Algeria: Mass racial profiling used to deport more than 2,000 sub-Saharan migrants
The Algerian authorities have launched a discriminatory crackdown against foreign nationals, rounding up and forcibly expelling more than 2,000 sub-Saharan African migrants from a range of countries to neighbouring Niger and Mali over the past three weeks, said Amnesty International. Those expelled include more than 300 minors, among them at least 25 unaccompanied children.
The new wave of arrests started on 22 September when Algerian police and gendarmes began arbitrarily detaining migrants in the capital, Algiers, and neighbouring suburbs. Research by Amnesty International indicates they made arrests on the basis of racial profiling as they did not seek to ascertain whether the migrants had the right to stay in the country, either by checking their passports or other documents. Some of those arrested and deported are undocumented migrants, while others have valid visas.
“There can be no justification for rounding up and forcibly deporting hundreds of people based on the colour of their skin or their assumed country of origin – a blatant case of mass racial profiling,” said Heba Morayef, North Africa Research Director at Amnesty International.
“This and the chilling scale of arbitrary arrests and summary mass expulsions in recent weeks reveal the Algerian authorities’ deeply discriminatory attitude towards migrants from sub-Saharan Africa. They must urgently halt these unlawful arrests and deportations.”
There can be no justification for rounding up and forcibly deporting hundreds of people based on the colour of their skin or their assumed country of origin – a blatant case of mass racial profiling
The latest wave of mass arrests and expulsions comes just few weeks after more than 1,000 people – mainly nationals of Niger – were returned to Niger in August 2017. Arrests also took place during the first weeks of September. In July the Algerian Minister of Foreign Affairs had said organised crime networks are behind the massive flows of migrants in Algeria, while the Cabinet Director of the Presidency of the Republic referred to migrants in the country as a source of criminality and illicit traffics, including drugs.
Meanwhile, at the level of the public, there has been an alarming number of xenophobic comments by Algerian social media users blaming migrants for spreading HIV and taking Algerians’ jobs. In September, the Algerian Ministry of Transport issued an .order barring undocumented migrants from using public transport, although this was later withdrawn.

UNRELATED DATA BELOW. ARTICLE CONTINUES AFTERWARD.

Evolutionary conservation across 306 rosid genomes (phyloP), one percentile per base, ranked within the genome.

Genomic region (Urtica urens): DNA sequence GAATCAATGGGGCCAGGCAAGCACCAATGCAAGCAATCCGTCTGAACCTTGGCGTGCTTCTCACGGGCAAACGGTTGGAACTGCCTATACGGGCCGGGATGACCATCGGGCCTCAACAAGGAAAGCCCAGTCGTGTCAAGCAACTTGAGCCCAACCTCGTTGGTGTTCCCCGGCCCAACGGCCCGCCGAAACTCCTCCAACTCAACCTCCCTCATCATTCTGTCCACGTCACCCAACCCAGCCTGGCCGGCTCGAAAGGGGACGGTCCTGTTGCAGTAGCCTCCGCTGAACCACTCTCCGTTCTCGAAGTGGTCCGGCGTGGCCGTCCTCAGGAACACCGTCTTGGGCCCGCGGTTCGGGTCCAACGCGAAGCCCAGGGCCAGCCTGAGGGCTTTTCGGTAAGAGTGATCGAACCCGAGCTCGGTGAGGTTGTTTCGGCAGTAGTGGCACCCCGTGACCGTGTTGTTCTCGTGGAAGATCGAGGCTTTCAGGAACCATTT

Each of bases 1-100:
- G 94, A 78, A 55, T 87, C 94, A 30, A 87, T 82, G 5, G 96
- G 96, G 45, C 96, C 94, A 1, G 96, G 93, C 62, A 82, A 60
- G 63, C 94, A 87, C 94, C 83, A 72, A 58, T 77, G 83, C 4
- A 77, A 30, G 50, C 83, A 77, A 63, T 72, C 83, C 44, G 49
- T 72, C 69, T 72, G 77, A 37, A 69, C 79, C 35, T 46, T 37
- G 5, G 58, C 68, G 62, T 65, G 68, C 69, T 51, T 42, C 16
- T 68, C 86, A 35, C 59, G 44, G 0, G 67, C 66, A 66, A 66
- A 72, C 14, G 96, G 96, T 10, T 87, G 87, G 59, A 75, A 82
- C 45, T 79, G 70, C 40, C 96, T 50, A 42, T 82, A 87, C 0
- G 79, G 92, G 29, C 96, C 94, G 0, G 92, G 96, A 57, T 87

While Algerian authorities have not given any justification for the latest arrests, on 20 October the Algerian Ministry of Justice declared that Algeria “hasn’t closed its doors to foreign migrants”, but is working “to protect the borders and secure the country”.
Under international standards, no one can be forcibly expelled from a country without being given a fair opportunity to challenge their expulsion. In addition, no one can be returned to a country where they would face a real risk of serious human rights violations.
“Instead of trampling over the rights of migrants and carrying out mass expulsions, the Algerian authorities should be trying to counter racial discrimination and hate speech against sub-Saharan Africans and reform laws on the rights of migrant workers to stay in the country,” said Heba Morayef, Amnesty International’s North Africa Research Director.
Moreover, since 22 September, around 15 refugees and asylum-seekers who were among those detained by police have been released after the UN Refugee Agency’s (UNCHR) intervention.
Amnesty International has reviewed video evidence and gathered testimony from witnesses to build up a picture of what happened to those who were detained and expelled. It also interviewed some migrants after their arrest and deportation, as well as staff from several international and local humanitarian organizations in Algeria, Niger and Mali. Three people told Amnesty International that they had their passports confiscated, were beaten upon arrest or in detention, and were denied medical care.
Hundreds arrested on 22 September were held by the Algerian gendarmerie in poor conditions at a camp run by the Algerian Red Crescent in Zeralda, a suburb 30km from the centre of Algiers, according to some of those who spoke to Amnesty International. Migrants told Amnesty International that they were made to sleep on the floor with no mattress or covers for two nights, and were given bread with margarine and no water. They were also prevented from speaking to their consular representatives.